Supervised Treadmill Walking, Calf Muscle Capillarization and Walking Distance

Effects of supervised treadmill walking training on calf muscle capillarization in patients with intermittent claudication. Angiology. 2009 Feb-Mar;60(1):36-41. Wang J, Zhou S, Bronks R, Graham J, Myers S.

Abstract

The aim of this study was to evaluate the effects of supervised treadmill walking training on the calf muscle capillarization in patients with intermittent claudication. The first 12-week period was a non-exercise, within-subject control stage, and the second 12-week period was an exercise training stage. Calf muscle biopsy and functional capacity measurement were performed at baseline, preexercise and postexercise training. In all, 11 subjects completed all procedures. Their average age was (mean +/- standard deviation) 73.9 +/- 5.5 years and resting ankle-to-brachial systolic blood pressure index was 0.57 +/- 0.11. After exercise training, the difference between the pretraining and posttraining capillaries in contact with type IIx and IIa muscle fibers for each subject was significantly correlated with an improved pain-free walking time, r = 0.69 and r = 0.62 (both P < .05), respectively. This finding suggests that the change in calf muscle capillarization might contribute to the improved walking capacity following supervised treadmill walking training in patients with intermittent claudication.

My comments:

The protocol in this paper was as follows;

  • Start on treadmill at 3.2 kph (2 mph) with incline individualized to get ⅘ (moderate) claudication pain after 5 minutes
  • Sit and rest after pain reaches ⅘ and begin walking again after pain fully subsides
  • Increase incline 0.5 % if patient is able to walk 7 minutes continuously
  • Start increasing speed 0.5 kph after patient works to 5% grade
  • 1 hour per day, 3 times per week for 12 weeks

5 point pain scale slightly different than 4 point scale of other researchers (why everyone can’t just use regular 10 point scale I’ll never know)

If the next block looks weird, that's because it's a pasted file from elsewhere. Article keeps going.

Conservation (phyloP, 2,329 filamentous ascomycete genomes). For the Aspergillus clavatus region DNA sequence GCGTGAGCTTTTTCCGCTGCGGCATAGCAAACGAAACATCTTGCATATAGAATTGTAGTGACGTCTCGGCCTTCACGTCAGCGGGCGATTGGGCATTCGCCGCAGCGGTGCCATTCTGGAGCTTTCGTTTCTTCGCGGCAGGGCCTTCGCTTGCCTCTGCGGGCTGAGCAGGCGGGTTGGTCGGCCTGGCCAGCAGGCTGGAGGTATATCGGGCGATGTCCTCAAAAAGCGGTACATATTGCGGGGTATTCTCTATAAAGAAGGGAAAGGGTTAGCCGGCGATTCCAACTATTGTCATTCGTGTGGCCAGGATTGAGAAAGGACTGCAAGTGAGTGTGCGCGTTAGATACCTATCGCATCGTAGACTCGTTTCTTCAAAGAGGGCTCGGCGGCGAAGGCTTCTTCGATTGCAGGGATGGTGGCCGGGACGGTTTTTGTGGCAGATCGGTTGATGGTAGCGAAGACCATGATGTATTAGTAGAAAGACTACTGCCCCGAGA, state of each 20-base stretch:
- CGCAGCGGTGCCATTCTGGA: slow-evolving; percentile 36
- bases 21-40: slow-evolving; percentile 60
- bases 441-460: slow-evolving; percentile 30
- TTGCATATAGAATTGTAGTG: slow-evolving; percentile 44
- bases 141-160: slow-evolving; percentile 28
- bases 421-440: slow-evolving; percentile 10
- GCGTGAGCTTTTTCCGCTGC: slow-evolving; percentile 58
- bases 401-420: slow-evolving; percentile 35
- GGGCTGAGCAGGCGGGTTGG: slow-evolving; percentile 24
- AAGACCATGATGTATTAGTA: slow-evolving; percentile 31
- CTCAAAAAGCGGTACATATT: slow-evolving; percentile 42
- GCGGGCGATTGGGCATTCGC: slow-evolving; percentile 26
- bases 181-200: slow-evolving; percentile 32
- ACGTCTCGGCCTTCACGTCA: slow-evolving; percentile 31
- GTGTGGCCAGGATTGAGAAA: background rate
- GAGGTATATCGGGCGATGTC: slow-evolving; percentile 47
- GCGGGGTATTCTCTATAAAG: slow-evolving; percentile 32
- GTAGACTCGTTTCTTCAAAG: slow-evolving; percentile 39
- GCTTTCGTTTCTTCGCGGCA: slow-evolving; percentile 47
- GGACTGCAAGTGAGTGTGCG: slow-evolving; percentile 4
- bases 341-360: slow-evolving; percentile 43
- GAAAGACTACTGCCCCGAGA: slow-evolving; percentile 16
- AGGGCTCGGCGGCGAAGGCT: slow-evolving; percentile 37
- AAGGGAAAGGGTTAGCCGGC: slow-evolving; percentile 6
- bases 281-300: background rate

1. no pain
  2. onset of pain
  3. mild pain
  4. moderate pain
  5. max claudication (pain)

This study found capillaries in contact with each muscle fiber increased significantly for type II (fast, anaerobic) muscle fibers but not type 1 (slow, aerobic) fibers to total muscle fibers. Absolute capillary contact number did increase for all fibers, just not significantly, but I expect it would have if there were a greater number of study subjects. Percent increase in capillary contact was 9.7% for type 1 muscle fibers, 9.2% for type IIa fibers, and 15% for type IIx fibers.

Pain free walking distance (PFWD) improved from 130 m to 348 m (168%), while maximal walking distance (MWD) improved from 323 m to 714 m (120%). In an effort to compare apples to apples I’m going to take these percentages per week and percentages per workout. So for this study that works out to:

  • PFWD/week = 14%
  • MWD/week = 10%
  • PFWD/workout (60 minutes) = 4.67%
  • MWD/workout (60 minutes) = 3.33%

I think the goal should be to find the protocol the most improvement in the least time with the least pain. This protocol is what I started my 1st claudication patient on. He reported it felt pretty good, in that he could stop when it hurt but then he could go at it again when he felt better. At the beginning of his hour he lasted almost exactly 5 minutes but he worked up to 7 minutes by the end of the hour, which he thought was pretty encouraging. The protocol above is also very similar to the TASC II program. The main difference is that intensity is increased after one is able to walk 7 minutes continuously rather than 10 minutes in the TASK II program, but I would be surprised if it made much difference either way.  Improvements per week and per workout were not as good as the interval protocol with active rest, however.  

As always, if you have any further questions or need for clarifications, please don’t hesitate to ask. Being aware that some of my blog ideas are contentious and occasionally a bit out of the field of my expertise, I encourage my readers to come forth with any questions/comments that are of interest or concern. Your comments are valued and welcomed.

Chad Reilly is a licensed physical therapist, located in North Phoenix, practicing science based medicine with treatment protocols unique and effective enough to proudly serve patients from Phoenix, Scottsdale, Mesa, Chandler, Tempe, Peoria, and Glendale.

Leave a Comment

This site uses Akismet to reduce spam. Learn how your comment data is processed.